Anglo-European College of Chiropractic: Chiropractic History in Bournemouth
In September 1965 Anglo-European College of Chiropractic (AECC) opened its doors to students for the first time. In fact the Anglo-European College of Chiropractic was not the first teaching establishment that had purported to teach chiropractic in the United Kingdom.
As early as the 1920s schools existed that included ‘chiropractic’ within their curricula. Amongst them was the British College of Chiropractic, established in London in 1925.
What was different about Anglo-European College of Chiropractic (AECC) was that it was the first chiropractic school in Britain, indeed within Europe, to be recognised and supported by the British Chiropractic Association (BCA) and by the international chiropractic community. Fundamental to the establishment of the college was the work of two British chiropractors, Robert Beech and Donald Bennett.
History of the Anglo-European College of Chiropractic in Bournemouth
Records suggest that fourteen students enrolled in the first class at Anglo-European College of Chiropractic (AECC) in the autumn of 1965, but only one of these went onto graduate in 1969. He was joined by an additional student who started his education in America. Many of the first students to attend the college became disheartened as a result of teething problems at the school. In January 1967 the dismissal of a lecturer resulted in a vote of no confidence in the College Council by the Student Union and a student revolt ensued. Despite early difficulties, not the least of which was the financial burden of the project that has been taken on, the Anglo-European College of Chiropractic (AECC) overcame barriers to its development. In 1966 the school had purchased a second building in Cavendish Road in order to run a teaching clinic, but by the mid-1970s the two buildings owned by the school were becoming insufficient to effectively meet the requirements of the growing number of students. New premises were needed.
At the beginning of the 1980s chiropractors rallied in support of an attempt to buy the premises of Boscombe Convent following a merger of local Catholic schools. The Dean of the Anglo-European College of Chiropractic (AECC) at the time was Arne Christensen. He played a central role in planning the potential move, as did George Walker, a Plymouth-based chiropractor. Following a successful bid, Boscombe Convent was purchased and Anglo-European College of Chiropractic (AECC) moved to its present location.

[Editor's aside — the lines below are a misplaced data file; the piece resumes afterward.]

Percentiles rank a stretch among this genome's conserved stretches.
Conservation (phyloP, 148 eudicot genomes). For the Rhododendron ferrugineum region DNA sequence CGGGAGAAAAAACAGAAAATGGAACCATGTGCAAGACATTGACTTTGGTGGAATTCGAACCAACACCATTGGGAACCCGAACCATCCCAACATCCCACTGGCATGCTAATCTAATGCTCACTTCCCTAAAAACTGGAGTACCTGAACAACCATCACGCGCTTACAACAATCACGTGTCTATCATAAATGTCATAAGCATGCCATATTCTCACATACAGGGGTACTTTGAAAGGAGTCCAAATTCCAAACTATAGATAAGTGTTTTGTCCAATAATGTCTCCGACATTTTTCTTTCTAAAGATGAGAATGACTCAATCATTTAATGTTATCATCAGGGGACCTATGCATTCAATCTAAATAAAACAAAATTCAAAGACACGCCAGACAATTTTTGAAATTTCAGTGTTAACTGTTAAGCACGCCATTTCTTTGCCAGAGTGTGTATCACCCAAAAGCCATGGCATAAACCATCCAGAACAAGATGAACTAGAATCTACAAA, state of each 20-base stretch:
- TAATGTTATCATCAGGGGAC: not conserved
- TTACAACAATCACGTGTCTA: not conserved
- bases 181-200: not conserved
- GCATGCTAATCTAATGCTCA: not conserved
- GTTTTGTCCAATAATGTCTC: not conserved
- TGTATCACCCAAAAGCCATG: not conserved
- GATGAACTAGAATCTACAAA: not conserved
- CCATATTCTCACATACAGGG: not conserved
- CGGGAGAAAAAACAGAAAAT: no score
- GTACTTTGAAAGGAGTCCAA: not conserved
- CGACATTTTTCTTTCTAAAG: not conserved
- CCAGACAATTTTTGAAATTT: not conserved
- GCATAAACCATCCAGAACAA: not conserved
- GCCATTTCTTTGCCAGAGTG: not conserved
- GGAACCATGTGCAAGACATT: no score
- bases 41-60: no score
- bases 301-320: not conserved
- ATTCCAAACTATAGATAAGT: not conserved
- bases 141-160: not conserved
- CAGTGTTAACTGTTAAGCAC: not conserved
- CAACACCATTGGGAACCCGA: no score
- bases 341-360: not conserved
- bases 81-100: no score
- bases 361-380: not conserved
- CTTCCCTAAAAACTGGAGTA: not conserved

The official opening of the Anglo-European College of Chiropractic (AECC) in Boscombe, Bournemouth took place on 21st May 1982.
The period since 1982 has seen Anglo-European College of Chiropractic (AECC) rise to become one of the most successful chiropractic colleges in the world. In 1991 it received Royal Patronage from Her Royal Highness the Princess of Wales. Today it provides a gold standard in chiropractic education and research, and boasts a teaching clinic with a throughput of approximately 50,000 outpatient visits a year. The premises in Parkwood Road have proved invaluable to its development.
Graduates of Anglo-European College of Chiropractic (AECC) in the years between 1969 and 1990 received a Doctor of Chiropractic (DC) qualification, based on the typical North American chiropractic qualification. In 1988 the Council for National Academic Awards validated the undergraduate programme at Anglo-European College of Chiropractic (AECC) and the college became the first school in the field of complementary / alternative medicine in the United Kingdom to offer a validated degree. Since that time standards of education at Anglo-European College of Chiropractic (AECC) have continued to rise. Today chiropractic graduates leave with a Masters degree validated by Bournemouth University and the college provides a number of programmes leading to higher degrees.
The Anglo-European College of Chiropractic (AECC) library holds copies of undergraduate research projects dating back to 1970 and successful completion of an undergraduate research project remains a requirement of graduation as a chiropractor from Anglo-European College of Chiropractic (AECC). A Research Department was established in 1986, charging was establishing a research base for the college in order to support its educational objectives. From this department two groups emerged in 1999. The Department of Research and Professional Development supports postgraduate educational activities at the college. It directs, facilitates and monitors research activity undertaken by faculty and postgraduate students. The Institute for Musculoskeletal Research and Clinical Implementation (IMRCI) collaborates in multidisciplinary research in order to address national concerns relating to the impact of musculoskeletal problems.
When the college first moved to Parkwood Road the Teaching Clinic was within the sixth form block of Boscombe Convent School, which was originally built as a Noviciate. It contained thirty consultation / treatment rooms, a rehabilitation centre, and a radiography department with two x-rays units. In 2009 the College opened a new purpose built 1500m² teaching clinic boasting 34 treatment rooms, a high-tech functional exercise and rehabilitation centre, diagnostic ultrasound, x-ray and fluoroscopy. The clinic has a reputation for excellent in its provision of chiropractic care to the local community.
In 2008 the College embarked on a new project, The Centre for Ultrasound Studies (CUS). Offering post-graduate programmes in diagnostic ultrasound for all healthcare professionals including midwifes and doctors. Work is currently in progress to refurbish the former clinic to include CUS which will offer clinical services. There will also be additional computer labs and study space for students.
* This information is directly from the Anglo-European College of Chiropractic website on 15 October 2009